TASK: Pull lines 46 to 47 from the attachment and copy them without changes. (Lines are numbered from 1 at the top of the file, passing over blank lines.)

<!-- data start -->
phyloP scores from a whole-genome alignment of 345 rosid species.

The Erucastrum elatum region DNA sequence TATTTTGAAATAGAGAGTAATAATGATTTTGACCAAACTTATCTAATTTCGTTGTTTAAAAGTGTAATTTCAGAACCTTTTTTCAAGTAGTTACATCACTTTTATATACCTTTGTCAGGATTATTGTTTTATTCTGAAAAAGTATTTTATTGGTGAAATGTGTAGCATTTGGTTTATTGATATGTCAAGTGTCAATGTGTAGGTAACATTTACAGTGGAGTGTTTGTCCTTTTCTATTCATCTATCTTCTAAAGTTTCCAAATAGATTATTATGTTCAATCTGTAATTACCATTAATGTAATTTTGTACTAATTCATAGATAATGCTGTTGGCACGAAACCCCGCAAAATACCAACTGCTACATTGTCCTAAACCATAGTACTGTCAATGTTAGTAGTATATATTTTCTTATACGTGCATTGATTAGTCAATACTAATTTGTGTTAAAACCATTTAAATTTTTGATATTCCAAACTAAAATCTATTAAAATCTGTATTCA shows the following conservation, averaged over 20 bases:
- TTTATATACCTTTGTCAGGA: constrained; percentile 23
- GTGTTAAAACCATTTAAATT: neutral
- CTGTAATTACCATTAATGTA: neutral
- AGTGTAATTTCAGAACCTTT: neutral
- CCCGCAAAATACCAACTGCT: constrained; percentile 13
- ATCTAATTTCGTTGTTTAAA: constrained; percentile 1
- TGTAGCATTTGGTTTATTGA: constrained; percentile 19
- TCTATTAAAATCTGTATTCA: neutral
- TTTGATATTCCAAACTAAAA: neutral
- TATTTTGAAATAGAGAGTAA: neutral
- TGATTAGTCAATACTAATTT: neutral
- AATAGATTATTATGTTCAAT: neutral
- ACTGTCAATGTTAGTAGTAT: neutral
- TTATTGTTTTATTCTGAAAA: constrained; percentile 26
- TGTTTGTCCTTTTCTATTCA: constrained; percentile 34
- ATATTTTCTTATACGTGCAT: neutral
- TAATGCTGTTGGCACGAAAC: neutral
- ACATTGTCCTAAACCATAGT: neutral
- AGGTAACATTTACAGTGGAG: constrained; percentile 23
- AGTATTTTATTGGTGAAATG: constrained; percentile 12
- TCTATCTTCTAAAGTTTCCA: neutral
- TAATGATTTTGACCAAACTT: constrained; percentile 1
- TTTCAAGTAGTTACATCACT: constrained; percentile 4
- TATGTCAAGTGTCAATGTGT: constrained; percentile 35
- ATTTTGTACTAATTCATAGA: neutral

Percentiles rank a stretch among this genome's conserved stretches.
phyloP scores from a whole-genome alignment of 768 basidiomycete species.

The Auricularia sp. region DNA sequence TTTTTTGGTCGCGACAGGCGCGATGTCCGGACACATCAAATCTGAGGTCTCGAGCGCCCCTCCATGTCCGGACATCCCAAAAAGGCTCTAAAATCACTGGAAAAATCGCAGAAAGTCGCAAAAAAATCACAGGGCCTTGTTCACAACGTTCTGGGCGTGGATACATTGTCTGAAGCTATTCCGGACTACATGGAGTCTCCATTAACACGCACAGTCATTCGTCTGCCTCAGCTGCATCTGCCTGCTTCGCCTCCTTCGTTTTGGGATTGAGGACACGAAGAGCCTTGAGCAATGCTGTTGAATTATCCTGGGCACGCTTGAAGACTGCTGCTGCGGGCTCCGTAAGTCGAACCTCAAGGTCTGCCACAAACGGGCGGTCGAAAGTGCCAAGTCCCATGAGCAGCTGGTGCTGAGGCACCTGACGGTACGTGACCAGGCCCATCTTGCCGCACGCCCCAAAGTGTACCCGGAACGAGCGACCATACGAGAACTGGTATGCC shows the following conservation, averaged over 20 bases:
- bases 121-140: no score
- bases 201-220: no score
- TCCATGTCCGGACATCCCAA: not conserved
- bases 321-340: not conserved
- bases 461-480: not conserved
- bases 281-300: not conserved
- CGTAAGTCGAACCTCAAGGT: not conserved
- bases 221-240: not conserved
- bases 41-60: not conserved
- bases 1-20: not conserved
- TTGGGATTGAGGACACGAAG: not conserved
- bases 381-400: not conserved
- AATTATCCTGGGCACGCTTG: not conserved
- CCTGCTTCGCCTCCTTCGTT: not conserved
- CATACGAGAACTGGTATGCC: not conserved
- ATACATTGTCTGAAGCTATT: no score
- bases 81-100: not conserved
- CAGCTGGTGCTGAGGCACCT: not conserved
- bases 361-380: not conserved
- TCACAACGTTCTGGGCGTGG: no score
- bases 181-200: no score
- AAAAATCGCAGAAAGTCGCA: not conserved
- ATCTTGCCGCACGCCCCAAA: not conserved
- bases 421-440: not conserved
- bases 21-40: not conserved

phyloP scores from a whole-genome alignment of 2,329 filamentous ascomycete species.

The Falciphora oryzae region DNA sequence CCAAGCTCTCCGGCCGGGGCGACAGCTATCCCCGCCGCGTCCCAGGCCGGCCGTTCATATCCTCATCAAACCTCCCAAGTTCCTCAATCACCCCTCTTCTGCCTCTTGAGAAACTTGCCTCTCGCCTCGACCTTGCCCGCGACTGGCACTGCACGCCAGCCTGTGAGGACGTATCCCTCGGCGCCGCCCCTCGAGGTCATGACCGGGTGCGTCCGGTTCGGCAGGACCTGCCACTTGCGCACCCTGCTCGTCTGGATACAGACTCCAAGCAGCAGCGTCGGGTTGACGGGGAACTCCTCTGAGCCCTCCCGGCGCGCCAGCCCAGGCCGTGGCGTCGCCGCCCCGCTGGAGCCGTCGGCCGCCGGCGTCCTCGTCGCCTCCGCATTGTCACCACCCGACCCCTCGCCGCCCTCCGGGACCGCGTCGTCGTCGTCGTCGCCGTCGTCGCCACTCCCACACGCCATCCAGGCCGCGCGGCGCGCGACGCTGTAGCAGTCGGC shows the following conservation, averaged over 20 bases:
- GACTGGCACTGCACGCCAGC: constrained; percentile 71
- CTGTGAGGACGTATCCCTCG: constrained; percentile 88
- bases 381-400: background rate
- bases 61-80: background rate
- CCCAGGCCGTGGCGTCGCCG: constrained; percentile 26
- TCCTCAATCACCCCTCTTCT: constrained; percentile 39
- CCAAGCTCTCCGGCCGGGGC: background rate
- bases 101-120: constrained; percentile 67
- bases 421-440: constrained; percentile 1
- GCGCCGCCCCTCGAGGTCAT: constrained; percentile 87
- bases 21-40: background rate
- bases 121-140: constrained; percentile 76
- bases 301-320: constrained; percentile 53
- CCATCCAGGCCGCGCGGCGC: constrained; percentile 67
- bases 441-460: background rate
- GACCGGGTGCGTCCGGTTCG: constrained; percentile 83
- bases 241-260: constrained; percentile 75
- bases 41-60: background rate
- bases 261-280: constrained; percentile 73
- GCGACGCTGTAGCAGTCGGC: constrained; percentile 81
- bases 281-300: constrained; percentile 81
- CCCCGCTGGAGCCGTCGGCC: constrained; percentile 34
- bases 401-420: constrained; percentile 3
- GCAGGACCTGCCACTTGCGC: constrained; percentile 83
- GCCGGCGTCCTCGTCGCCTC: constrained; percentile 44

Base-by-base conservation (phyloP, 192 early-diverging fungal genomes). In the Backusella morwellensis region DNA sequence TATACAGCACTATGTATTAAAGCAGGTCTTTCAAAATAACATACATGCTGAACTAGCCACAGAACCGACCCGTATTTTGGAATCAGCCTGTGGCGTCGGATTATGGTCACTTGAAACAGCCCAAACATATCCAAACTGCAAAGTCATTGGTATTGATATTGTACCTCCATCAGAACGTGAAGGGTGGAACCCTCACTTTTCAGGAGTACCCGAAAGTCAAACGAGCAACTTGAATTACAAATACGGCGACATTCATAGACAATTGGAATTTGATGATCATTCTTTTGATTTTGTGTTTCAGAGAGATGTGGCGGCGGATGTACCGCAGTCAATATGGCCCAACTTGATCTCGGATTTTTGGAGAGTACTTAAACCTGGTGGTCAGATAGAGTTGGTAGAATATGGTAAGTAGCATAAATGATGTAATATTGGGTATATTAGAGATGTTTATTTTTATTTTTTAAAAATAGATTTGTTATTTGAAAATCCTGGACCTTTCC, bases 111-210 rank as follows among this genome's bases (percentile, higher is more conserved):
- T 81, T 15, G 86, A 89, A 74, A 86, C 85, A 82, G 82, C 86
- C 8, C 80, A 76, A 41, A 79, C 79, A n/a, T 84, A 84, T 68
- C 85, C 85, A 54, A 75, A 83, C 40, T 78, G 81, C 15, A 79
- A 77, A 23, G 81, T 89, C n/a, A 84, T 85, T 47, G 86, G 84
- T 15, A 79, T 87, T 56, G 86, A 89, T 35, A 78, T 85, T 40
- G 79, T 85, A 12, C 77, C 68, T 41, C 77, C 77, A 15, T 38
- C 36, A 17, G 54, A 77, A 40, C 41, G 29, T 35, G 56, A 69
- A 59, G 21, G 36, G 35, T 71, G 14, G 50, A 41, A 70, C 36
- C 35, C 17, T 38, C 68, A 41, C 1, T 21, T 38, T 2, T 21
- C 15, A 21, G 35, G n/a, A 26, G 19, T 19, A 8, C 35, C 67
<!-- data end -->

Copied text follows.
- ATACATTGTCTGAAGCTATT: no score
- bases 81-100: not conserved